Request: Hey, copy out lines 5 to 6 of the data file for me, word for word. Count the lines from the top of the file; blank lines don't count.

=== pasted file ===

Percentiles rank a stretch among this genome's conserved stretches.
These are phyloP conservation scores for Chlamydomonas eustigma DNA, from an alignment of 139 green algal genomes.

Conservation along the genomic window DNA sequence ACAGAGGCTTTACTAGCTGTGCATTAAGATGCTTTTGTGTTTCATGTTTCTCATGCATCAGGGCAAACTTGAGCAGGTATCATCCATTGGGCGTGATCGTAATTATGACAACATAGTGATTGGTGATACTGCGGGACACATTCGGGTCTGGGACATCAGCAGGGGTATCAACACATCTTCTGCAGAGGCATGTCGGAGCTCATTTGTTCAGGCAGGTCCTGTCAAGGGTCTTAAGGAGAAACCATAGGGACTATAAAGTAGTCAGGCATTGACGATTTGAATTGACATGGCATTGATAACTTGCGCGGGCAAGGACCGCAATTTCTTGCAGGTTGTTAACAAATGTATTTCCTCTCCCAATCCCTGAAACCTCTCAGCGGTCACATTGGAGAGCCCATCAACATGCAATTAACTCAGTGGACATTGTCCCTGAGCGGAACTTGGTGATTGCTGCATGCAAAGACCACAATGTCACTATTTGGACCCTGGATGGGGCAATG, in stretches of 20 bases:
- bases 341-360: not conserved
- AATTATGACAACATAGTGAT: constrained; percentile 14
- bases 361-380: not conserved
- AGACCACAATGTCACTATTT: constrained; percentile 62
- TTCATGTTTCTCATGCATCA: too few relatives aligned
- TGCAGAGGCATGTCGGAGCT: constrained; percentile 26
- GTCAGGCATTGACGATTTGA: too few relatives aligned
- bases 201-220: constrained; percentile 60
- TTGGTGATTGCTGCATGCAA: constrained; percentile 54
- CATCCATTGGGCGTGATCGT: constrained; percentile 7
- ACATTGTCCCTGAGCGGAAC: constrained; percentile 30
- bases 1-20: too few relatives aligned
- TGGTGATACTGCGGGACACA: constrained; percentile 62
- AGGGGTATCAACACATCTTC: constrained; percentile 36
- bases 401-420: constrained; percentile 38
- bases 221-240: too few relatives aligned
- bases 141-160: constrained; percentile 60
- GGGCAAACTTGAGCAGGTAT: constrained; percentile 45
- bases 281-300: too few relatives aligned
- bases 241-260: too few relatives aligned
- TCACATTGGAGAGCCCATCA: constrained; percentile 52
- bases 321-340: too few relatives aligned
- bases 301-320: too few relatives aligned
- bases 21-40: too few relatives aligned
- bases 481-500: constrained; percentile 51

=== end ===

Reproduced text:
- AATTATGACAACATAGTGAT: constrained; percentile 14
- bases 361-380: not conserved